Fr. Vosko, in the first paragraph of the introduction to his recent book ("God's House Is Our House"), makes the foundational claim of his philosophy of church architecture: "[this] book may serve as an update on the art and architecture reforms set in motion by the Second Vatican Council." The question remains, however, what did the Council actually say about reforming Catholic art and architecture?
Sacrosanctum Concilium, the Constitution on the Liturgy, devotes the last of its seven chapters to this topic. The primary standard it sets to govern the use of art in Churches (presumably applicable to the design of churches themselves) is that " their dedication to the increase of God's praise and of His glory is more complete, the more exclusively they are dedicated to turning men's minds devoutly to God." (SC 122). Canon Law defines a church as "sacred building designated for divine worship to which the faithful have the right of entry for the exercise, especially the public exercise, of divine worship." (CIC 1214)
In spite of noting that Church architecture has long been based on the principle that "the design should fit the purpose of the building and that it should be immediately obvious to all." (quoting A.G. Pugin), Fr Vosko goes on to promote the concept of a parish centrum as advanced notably by the iconoclastic Edward Sovik. This concept is directly opposed to SC's primary principle regarding art and architecture, proposing instead that the church be focused on the community assembled rather than on God. In light of this concept, this school of thought seeks to remove much of that which draws man's mind to God. The tabernacle is removed from a visible place in the main Church (in opposition to GIRM 314), the sanctuary abolished (against GIRM 295), and the priest seated with the assembly (310).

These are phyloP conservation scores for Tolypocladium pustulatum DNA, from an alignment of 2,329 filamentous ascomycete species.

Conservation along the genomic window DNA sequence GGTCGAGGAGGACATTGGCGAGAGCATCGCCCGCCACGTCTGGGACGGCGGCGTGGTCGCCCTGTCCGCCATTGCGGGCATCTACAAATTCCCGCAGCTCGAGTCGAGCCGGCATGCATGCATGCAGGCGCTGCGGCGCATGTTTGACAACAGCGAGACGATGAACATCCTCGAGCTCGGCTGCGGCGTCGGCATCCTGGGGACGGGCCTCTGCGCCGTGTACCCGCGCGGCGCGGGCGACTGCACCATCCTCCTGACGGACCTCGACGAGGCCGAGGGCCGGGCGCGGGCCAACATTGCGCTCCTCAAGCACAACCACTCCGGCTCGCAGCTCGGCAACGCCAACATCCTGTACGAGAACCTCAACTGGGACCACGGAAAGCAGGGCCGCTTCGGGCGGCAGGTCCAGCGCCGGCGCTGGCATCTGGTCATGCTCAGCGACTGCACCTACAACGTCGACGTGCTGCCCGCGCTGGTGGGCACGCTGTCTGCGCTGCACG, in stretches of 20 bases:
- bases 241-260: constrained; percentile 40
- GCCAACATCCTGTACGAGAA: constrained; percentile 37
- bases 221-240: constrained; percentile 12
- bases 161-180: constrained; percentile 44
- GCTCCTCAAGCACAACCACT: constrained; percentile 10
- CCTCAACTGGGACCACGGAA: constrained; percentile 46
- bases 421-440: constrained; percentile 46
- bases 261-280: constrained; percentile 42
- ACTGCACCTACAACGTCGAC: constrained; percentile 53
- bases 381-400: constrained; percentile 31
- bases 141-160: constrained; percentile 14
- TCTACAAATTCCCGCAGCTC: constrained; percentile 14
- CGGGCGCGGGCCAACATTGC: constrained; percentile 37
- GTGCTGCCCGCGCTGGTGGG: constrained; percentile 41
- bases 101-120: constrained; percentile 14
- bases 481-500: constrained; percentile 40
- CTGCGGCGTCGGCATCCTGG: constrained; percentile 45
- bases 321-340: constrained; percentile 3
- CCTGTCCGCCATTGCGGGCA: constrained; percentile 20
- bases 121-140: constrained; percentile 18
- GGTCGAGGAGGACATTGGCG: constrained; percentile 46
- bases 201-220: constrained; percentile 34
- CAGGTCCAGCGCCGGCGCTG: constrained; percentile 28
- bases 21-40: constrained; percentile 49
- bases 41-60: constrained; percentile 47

In stark contrast to this "modern" view (a look that is dated to the 60's and 70's) is the development of Christian architecture. As Christianity is the fulfillment of Judaism, so is the Mass and the church a fulfillment of the Temple sacrifices and the synagogue. The design of the synagogue was based on the Temple and the Greek basilica style. The design for the Temple, the center of all Jewish worship, was based on the instructions God gave for the construction of the Tabernacle (the dwelling of God in the wilderness). Temple worship had two focal points: the Altar of Sacrifice, on which the priests offered sacrifices for the atonement of their sins and the sins of the people; and the Holy of Holies, where God dwelt upon the Ark of the Covenant.
Christians were not able to build public houses for worship for over three centuries due to various persecutions. After Constantine legalized Christianity, however, they started to build, basing their design on both the Temple and the basilica (from the Greek for 'house of the king') style. Very quickly the basic structure of Christian architecture was set, and it lasted 1600 years.
In this rough model there existed the sanctuary with the altar and the presider's chair, usually separated by height and/or a physical barrier (that became the iconostasis in the East and the rood screen or communion rail in the West) and the nave (where the people would stand or kneel). As the understanding of the importance of the Eucharist developed, the Tabernacle was introduced to hold the Sacred Species for when a priest was unavailable. As scrupulous ages passed, fewer people received the Eucharist frequently, and a new emphasis on adoring Christ in the Eucharist emerged, both within Mass (where the elevations at the Consecration began) and reserved in the Tabernacle.
By the time of the Protestant 'Reformation' form of the Church had been "perfected" in the Gothic form that are familiar with, from churches modeled on this style, including Our Lady of Good Counsel.